When available, state lien statutes have specific procedures that must be closely followed in order to obtain a statutory oil and gas lien.  These statutes generally provide that the mineral lien must be perfected within a certain period of time from when the labor or services were last performed by filing information that defines the nature and amount of the lien with the appropriate state authority.  Individual state laws also differ regarding what property to which the lien extends.  For example, North Dakota’s lien statute states that the lien extends to the whole of the leasehold and includes the proceeds of production.  N.D.C.C. § 35-24-03.  But in Texas, the statute does not specifically reference proceeds of production as property subject to the lien, and Texas courts have held that mineral liens do not attach to the proceeds of production.  See e.g. In re Hess, 61 B.R. 977, 978 (N.D. Tex. 1986); Tex. E. Transmission Corp., 254 F.Supp.114, 118 (“in Texas the lien acquired by recording a judgment cannot attach to oil and gas after severance, or to proceeds resulting from its sale.”).  Although the scope and availability of lien rights varies from state to state, the filing of a lien can be a useful tool when dealing with distressed partners.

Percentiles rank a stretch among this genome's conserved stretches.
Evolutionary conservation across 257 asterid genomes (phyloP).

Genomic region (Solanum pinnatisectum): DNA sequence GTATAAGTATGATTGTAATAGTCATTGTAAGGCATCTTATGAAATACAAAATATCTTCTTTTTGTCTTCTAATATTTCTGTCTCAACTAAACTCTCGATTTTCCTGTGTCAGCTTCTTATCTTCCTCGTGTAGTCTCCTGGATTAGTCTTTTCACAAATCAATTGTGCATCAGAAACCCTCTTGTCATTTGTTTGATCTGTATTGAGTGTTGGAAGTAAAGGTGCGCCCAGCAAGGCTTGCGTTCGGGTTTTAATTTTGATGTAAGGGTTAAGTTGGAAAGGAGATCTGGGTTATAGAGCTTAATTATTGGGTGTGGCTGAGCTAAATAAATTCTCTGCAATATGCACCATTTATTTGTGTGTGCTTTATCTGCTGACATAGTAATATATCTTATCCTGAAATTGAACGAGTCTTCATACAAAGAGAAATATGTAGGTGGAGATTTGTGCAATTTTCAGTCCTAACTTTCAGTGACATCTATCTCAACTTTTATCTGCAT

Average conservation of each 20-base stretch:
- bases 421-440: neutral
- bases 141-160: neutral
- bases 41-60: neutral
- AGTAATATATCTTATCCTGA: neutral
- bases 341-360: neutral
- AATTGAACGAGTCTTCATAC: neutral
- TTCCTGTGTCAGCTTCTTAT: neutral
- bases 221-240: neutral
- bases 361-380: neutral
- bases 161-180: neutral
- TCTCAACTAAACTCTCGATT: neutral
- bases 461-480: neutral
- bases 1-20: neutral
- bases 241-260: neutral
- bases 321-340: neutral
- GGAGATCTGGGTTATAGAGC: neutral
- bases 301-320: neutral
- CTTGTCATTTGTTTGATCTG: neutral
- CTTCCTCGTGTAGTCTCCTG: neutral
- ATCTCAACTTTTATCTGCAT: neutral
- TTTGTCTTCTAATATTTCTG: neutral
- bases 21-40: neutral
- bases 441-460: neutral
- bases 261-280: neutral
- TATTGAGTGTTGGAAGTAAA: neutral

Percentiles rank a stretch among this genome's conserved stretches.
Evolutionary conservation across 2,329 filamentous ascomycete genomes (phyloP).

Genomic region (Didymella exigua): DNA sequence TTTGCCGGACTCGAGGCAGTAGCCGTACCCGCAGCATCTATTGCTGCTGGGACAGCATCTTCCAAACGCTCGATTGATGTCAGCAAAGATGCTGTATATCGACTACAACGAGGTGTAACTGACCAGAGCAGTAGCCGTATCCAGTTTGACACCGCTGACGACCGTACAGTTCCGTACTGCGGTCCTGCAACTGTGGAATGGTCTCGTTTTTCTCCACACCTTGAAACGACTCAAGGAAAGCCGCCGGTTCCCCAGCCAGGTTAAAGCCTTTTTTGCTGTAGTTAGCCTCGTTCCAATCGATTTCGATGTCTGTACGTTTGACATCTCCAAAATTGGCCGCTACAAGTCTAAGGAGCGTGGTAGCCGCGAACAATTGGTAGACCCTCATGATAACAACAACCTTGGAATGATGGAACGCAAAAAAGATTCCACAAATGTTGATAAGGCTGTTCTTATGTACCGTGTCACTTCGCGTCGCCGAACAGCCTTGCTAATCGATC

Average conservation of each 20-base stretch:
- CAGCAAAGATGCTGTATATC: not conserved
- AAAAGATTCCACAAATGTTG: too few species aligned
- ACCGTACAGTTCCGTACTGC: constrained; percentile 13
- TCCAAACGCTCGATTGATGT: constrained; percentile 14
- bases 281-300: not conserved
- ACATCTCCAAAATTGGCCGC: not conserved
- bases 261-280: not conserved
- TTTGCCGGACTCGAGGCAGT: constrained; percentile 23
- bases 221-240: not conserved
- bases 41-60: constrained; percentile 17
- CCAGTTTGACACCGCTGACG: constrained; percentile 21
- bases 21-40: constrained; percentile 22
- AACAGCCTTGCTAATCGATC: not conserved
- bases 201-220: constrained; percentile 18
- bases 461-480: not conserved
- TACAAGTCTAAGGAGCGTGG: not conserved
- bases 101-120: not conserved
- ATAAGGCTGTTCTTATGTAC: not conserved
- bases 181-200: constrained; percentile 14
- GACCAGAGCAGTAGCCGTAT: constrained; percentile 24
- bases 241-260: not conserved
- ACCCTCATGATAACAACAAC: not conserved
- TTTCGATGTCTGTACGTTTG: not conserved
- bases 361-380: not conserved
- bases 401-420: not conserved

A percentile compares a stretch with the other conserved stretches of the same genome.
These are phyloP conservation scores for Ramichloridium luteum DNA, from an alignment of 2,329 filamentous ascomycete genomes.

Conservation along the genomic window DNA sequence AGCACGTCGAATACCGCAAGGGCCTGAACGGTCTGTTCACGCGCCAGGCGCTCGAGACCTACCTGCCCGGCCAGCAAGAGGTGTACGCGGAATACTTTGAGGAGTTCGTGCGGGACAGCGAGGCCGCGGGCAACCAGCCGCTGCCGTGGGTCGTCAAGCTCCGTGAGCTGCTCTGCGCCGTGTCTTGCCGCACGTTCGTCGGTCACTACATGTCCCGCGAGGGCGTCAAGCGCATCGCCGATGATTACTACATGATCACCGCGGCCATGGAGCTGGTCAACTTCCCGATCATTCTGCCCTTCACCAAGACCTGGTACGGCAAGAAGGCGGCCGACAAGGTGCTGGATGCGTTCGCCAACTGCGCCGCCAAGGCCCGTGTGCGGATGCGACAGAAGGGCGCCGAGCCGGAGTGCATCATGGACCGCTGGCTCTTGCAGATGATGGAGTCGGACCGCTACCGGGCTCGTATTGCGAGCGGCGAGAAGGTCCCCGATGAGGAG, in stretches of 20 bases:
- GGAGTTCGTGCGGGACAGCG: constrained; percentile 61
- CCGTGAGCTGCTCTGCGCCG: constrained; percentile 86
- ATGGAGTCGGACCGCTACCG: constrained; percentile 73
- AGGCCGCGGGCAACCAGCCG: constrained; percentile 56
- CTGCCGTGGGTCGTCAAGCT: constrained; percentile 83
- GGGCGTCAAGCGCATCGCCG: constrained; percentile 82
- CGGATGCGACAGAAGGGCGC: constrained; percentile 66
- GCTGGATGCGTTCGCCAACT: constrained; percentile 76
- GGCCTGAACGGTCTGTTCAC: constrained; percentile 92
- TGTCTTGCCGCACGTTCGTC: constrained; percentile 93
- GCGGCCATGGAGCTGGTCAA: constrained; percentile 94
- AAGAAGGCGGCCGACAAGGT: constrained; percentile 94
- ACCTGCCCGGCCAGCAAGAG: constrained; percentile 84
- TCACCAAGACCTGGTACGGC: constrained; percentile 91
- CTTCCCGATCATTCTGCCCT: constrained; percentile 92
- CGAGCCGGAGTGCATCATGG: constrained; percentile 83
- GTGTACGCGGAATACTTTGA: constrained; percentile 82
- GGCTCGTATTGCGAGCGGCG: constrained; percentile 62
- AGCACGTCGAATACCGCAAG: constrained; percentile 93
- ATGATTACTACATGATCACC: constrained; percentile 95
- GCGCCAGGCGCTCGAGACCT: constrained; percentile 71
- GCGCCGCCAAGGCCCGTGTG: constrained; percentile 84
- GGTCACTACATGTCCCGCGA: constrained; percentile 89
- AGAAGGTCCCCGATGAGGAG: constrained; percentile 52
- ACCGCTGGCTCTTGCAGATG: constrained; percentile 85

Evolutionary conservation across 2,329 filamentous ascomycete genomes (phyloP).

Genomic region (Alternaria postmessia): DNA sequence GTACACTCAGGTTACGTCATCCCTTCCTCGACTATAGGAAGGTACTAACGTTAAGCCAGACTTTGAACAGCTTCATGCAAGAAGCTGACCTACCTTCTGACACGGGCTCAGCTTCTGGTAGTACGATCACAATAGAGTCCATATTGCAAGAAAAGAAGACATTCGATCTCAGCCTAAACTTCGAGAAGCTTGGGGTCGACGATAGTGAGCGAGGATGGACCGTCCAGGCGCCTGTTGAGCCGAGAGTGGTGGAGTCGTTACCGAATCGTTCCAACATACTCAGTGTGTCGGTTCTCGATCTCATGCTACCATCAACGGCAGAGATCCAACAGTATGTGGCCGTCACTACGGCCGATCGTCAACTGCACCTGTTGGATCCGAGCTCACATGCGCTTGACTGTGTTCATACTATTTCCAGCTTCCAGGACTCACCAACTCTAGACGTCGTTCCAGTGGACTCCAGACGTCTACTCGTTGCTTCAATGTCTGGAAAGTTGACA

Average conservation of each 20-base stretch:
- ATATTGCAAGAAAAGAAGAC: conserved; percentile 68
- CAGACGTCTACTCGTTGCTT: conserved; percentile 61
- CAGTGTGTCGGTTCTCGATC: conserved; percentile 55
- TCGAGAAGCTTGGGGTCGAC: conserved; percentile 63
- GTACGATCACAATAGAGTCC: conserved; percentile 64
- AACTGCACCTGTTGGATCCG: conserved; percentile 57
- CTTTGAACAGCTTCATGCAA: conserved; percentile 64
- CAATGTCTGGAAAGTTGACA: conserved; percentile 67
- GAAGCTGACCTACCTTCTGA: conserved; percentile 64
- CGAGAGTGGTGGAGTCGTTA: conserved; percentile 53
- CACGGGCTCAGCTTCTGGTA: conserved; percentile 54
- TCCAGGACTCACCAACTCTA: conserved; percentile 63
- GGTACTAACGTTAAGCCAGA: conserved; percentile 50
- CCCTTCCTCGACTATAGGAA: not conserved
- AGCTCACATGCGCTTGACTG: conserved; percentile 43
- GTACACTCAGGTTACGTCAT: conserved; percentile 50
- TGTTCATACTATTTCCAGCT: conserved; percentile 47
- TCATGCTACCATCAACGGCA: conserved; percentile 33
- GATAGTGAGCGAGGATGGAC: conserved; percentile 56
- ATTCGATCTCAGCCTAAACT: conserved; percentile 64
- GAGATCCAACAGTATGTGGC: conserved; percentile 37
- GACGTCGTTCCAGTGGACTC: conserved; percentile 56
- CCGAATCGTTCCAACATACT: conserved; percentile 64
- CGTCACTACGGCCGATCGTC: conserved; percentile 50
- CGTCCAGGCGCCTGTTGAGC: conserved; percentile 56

What about force pooling?

Finally, a force pooling order from the state regulatory agency may help an operator recover and in some states, secure the debts of a defaulting cotenant.  Most oil and gas producing states have a statutory provision allowing an operator to compel the integration of a non-participating working interest owner into a pooling arrangement.  After certain notice and hearing requirements are met, the state agency can integrate the owner into the pooled area and require the sharing of costs and revenues.  Force pooling may help an operator resolve outstanding debts with a cotenant in several ways.